The bright colours of this superhero movie were a treat to watch, and looked on point throughout, thanks to the effective and powerful backlighting provided by the superior micro-dimming ability of the Mini LED tech and the quantum-dot filter. I found black levels to be practically as good for regular viewing as what I’ve seen on high-end OLED TVs. I also found blooming and light bleed issues to be handled well on the Samsung QN95B Neo QLED TV, with very little light spillover visible even in bright scenes.
The brightness was, on occasion, a bit too much, particularly in dark rooms. Changes in brightness were quite visible and sometimes a bit sudden. However, this TV does have a mode that allows it to adapt to light conditions, and this largely worked well for me. This mode can also boost brightness during the daytime, making it possible to quite easily and conveniently watch TV even with bright daylight shining in the room. Although a dark room undoubtedly made for the best viewing experience, this TV didn’t deviate too much in performance even when the room was well lit.
Although Dolby Vision HDR is said to be technically superior to Samsung’s preferred HDR10+ format, the QN95B’s hardware makes the lack of it a moot point. The Samsung 55-inch QN95B television delivered HDR performance on par with the best I’ve seen even with HDR10+, although it seemed to rely more on its own adaptive capabilities to ensure that brightness and black levels were good, rather than relying on the metadata of the content itself.
This was visible across high-quality content on Apple TV, Apple TV+, Netflix, and Amazon Prime Video. Shows such as Love, Death & Robots and Roar looked great, but the TV felt just a bit sluggish to respond to on-screen changes.
With standard dynamic range Ultra-HD content such as episodes of Better Call Saul on Netflix, the content retained much the same sharpness and colour quality, but naturally didn’t feel as striking and imposing as with HDR content. Motion issues, which were generally kept in check with a bit of careful picture calibration by me when watching HDR content, tended to show a bit more here, with some artefacts visible in scenes with quick, flowing movements.
Upscaling on the Samsung QN95B television was decent, with most Full-HD content looking just about as good as can be expected on a 55-inch Ultra-HD television. However, fast motion, particularly when watching live-streamed F1 races, showed artefacts and judder. This is visible on most televisions regardless of price, but was a bit more obvious on the QN95B.
Apart from motion, I didn’t face any issues with full-HD content, and watching sitcoms such as Kim’s Convenience and The Big Bang Theory was pleasant enough thanks to the gentle motion and easy cinematography of these kind of shows. Colours were also decent, with the usually bright pop-culture-infused Big Bang Theory looking clean and punchy on the Samsung QN95B TV. Low-resolution content on the Samsung TV Plus streaming service often looked odd, as is usually the case when watching standard-definition content on a big-screen Ultra-HD TV.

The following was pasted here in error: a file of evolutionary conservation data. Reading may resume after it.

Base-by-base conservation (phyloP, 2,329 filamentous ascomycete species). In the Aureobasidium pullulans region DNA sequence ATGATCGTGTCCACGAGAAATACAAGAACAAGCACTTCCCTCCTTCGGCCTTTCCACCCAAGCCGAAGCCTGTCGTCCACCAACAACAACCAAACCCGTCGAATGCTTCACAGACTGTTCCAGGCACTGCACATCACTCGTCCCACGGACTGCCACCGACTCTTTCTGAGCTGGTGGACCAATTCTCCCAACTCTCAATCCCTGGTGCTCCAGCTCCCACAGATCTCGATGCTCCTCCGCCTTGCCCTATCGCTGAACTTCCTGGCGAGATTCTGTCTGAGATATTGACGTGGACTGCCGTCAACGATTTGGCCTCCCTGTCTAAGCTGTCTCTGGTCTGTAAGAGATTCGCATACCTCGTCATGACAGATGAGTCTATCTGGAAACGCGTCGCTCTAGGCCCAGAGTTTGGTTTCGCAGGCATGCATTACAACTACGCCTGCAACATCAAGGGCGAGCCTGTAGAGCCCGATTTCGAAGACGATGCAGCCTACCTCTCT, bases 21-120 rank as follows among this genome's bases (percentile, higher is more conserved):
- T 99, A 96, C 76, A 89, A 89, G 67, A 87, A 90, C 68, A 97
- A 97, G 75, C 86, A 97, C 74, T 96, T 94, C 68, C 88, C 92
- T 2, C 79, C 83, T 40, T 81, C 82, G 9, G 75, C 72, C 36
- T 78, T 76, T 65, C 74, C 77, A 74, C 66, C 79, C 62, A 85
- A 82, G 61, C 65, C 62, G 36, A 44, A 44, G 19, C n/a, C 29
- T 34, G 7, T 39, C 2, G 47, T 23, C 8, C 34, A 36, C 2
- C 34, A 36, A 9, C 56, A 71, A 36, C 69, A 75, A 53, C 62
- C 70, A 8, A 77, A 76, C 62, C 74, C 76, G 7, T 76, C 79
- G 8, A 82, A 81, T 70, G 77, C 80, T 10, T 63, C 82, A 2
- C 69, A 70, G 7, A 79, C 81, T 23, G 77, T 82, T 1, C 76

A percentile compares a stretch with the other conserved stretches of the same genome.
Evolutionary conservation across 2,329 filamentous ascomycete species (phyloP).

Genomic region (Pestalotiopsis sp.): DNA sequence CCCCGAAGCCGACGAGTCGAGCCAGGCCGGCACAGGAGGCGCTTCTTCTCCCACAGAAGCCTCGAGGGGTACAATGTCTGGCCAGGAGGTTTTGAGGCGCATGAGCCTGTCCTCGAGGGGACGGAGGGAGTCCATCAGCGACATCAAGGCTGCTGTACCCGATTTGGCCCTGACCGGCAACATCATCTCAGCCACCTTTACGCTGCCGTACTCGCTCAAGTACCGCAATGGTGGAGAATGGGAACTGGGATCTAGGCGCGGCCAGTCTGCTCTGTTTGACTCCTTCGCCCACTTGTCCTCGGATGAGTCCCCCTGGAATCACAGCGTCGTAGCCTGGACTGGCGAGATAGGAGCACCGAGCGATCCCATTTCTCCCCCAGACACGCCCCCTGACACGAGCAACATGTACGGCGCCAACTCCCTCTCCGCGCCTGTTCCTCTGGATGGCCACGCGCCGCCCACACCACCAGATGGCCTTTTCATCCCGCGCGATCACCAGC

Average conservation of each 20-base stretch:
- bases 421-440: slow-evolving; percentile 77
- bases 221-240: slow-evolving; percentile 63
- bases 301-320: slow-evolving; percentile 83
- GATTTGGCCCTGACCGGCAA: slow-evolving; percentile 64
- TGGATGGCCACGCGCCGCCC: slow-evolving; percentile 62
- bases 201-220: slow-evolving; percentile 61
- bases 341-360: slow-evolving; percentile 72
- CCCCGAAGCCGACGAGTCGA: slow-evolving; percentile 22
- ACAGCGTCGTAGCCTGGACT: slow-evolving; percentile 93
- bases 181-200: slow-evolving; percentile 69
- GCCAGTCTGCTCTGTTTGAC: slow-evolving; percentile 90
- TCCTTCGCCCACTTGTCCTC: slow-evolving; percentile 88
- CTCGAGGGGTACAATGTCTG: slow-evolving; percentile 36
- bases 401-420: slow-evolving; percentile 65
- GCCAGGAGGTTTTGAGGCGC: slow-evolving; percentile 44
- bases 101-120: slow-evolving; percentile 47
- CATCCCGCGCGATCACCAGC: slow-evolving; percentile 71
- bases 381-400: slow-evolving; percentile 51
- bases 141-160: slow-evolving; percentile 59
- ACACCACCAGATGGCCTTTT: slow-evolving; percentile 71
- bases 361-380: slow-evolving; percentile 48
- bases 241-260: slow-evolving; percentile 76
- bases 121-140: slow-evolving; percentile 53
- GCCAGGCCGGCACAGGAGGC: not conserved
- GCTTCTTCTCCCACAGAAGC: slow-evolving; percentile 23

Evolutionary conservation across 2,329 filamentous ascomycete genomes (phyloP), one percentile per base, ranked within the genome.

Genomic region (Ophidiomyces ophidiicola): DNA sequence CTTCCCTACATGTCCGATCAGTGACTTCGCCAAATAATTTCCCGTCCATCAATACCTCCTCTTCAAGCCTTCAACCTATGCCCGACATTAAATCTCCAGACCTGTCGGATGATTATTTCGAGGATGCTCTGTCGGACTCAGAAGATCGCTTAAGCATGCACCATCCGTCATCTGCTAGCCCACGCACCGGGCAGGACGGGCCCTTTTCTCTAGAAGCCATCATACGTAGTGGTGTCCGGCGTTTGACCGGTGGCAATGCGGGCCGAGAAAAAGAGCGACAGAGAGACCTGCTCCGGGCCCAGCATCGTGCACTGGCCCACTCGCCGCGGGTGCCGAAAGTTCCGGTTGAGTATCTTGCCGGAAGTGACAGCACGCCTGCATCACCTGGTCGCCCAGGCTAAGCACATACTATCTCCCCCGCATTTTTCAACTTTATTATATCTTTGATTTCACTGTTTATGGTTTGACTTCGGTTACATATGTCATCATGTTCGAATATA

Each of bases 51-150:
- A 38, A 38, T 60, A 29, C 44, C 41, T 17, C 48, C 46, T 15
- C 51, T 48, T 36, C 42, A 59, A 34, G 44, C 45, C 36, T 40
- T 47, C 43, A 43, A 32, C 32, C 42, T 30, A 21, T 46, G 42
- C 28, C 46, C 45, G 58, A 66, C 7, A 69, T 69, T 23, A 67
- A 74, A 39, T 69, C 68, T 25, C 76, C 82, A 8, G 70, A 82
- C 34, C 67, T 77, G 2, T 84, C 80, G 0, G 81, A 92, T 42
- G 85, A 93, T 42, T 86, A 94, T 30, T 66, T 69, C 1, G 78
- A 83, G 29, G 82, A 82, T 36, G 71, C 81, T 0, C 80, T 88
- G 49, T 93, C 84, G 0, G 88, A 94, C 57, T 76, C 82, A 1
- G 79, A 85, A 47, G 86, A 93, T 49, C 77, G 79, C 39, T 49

Sound quality is touted as a key factor on the Samsung QN95B Neo QLED television, but turned out to be underwhelming in practice. Despite its 70W rated output, the television never quite sounded as loud as I expected, and sound felt a bit muffled at low volumes. This perhaps had to do with the speakers firing to the back. Object Tracking Sound didn’t seem to make any difference at all with normal audio.
Performance with Dolby Atmos content was actually pretty good, though. Spider-Man: No Way Home, Hustle, and Love, Death & Robots delivered better-than-usual performance with a cleaner and more spacious sound. I still found that I needed to turn the volume up to around the 70 percent level for it to be loud enough for a good experience, but on the whole, I’d still recommend a good soundbar to go with this television for a truly immersive home theatre experience.
Samsung is among the best in the business when it comes to televisions, and the QN95B Neo QLED is a flagship TV that lived up to the expectations I had of it. It’s technically adept, bright, and detailed, and does indeed live up to its price of over Rs. 2,00,000. You get great design and features, a bright Mini LED screen, and top-quality performance with Ultra-HD and HDR content.
There are small drawbacks though, particularly the underwhelming sound quality, cluttered and intrusive user interface, and slight motion issues with lower-resolution content. However, anyone buying a high-end TV like this will likely have access to quality content, and will benefit greatly from how well it performs in those situations. The fact that it’s a design masterpiece also helps; the slim TV unit is beautiful to look at.
On the whole, this is a flagship Ultra-HD television that largely justifies its premium price with quality performance and technology, particularly when it comes to brightness and high-quality Ultra-HD content. However, do factor in the need for a soundbar or speaker system to go with the Samsung QN95B TV, for a proper home theatre experience.